A few months ago I signed some papers and wrote a check that will allow me to step on an airplane this Friday and head to Europe for the next three months. We’ll first step foot on European ground in Amsterdam, and from there our first order of business is getting to London for our group trip. We’ll spend about a week there (just long enough to get used to the pound system) before we head to what will become home for two months in Maastricht.
If you know me at all, this is probably as much a surprise for you as it is for me. Although studying abroad is one of those decisions you make a year in advance, I couldn’t have told you for sure last year if this is even what I wanted to do. I was (and still am) scared, and quite frankly, I like sticking with what works and staying comfortable, calm, and collected. Nothing about backpacking across Europe will be calm or comforting (except maybe singing “Doe, a deer, a female deer!” while frolicking in the hills of Austria), but thankfully God put a few people in my life that made me realize comfort is no reason to not have an adventure.
I’m more excited about this trip than I have been about anything since we got a trampoline for Christmas twelve years ago, but naturally I’m also worried about leaving the comfort and routine of college, of my apartment, of Wal-Mart, of free refills… to enter a world that no longer accommodates my every need. I’ll be the first to admit that I’m pretty good at building comfort and familiarity bridges over the difficulties and risks that ripple safely beneath me.
Don Miller, the most honest writer I know, doesn’t encourage building bridges, but instead he believes that being uncomfortable is a means by which we grow into the fullest version of ourselves: creative, daring, and content. My friend Don (let a girl dream…) says, “No, life cannot be understood flat on a page. It has to be lived; a person has to get out of his head, has to fall in love, has to memorize poems, has to jump off bridges into rivers, has to stand in an empty desert and whisper sonnets under his breath… We get one story, you and I, and one story alone.”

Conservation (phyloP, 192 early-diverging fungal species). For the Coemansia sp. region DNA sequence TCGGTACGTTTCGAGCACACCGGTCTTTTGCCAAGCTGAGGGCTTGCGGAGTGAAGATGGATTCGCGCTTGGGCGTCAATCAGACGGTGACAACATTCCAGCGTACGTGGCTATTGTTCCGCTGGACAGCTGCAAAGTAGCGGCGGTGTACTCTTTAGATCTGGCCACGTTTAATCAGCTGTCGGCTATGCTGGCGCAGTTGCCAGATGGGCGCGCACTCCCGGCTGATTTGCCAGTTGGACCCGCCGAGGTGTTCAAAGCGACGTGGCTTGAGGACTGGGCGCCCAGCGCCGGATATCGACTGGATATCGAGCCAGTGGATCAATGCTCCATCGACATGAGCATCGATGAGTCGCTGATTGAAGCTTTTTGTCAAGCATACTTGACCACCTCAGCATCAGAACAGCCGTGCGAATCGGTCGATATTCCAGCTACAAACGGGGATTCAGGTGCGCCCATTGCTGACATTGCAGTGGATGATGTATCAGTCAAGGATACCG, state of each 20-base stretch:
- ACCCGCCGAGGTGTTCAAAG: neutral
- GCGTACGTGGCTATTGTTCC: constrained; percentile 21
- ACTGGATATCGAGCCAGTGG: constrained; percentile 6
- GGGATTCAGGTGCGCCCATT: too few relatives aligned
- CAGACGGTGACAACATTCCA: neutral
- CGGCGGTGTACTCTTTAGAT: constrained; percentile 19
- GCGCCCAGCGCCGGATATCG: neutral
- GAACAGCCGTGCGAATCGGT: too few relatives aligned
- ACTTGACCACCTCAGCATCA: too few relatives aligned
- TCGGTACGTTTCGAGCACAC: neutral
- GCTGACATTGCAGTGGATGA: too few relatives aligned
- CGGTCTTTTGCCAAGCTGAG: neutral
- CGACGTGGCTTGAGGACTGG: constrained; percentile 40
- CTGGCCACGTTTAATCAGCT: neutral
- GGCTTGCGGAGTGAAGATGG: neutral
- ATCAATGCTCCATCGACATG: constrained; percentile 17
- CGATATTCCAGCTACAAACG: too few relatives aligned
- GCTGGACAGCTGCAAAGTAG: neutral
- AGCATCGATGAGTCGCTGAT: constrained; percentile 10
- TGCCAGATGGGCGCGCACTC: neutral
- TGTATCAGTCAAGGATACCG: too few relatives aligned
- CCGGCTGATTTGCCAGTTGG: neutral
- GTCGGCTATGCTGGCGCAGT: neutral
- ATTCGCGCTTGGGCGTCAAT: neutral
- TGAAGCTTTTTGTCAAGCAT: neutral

It was my sister Kimberly who told me that comfort is no reason not to do something. This, coming from a girl who lives in an Alaskan bush village without most basic amenities, who has fallen into frozen ponds and crashed into a snow wall on her snow machine, is from one person who knows a thing or two about NOT being comfortable. So I decided to listen, and I’m holding on tight now to possibility and adventure rather than to something as fleeting as comfort.
So here I go… memorizing poems… walking the cobblestone streets of Maastricht, braving my way into an Irish pub, watching a bullfight in Barcelona… no longer waiting on life to come to me but finally taking a step toward the uncomfortable so that I might live a story worth telling. I’ll probably crash into a few snow walls, but I’m putting all of my ambition and hopes into a sledgehammer that will tear down the bridge of comfort I’ve spent so long building. I’m jumping straight into the icy puddles… and I’m not even wearing rain boots.
You can look forward to finding out more about Maastricht and Maastricht University in one of my next posts!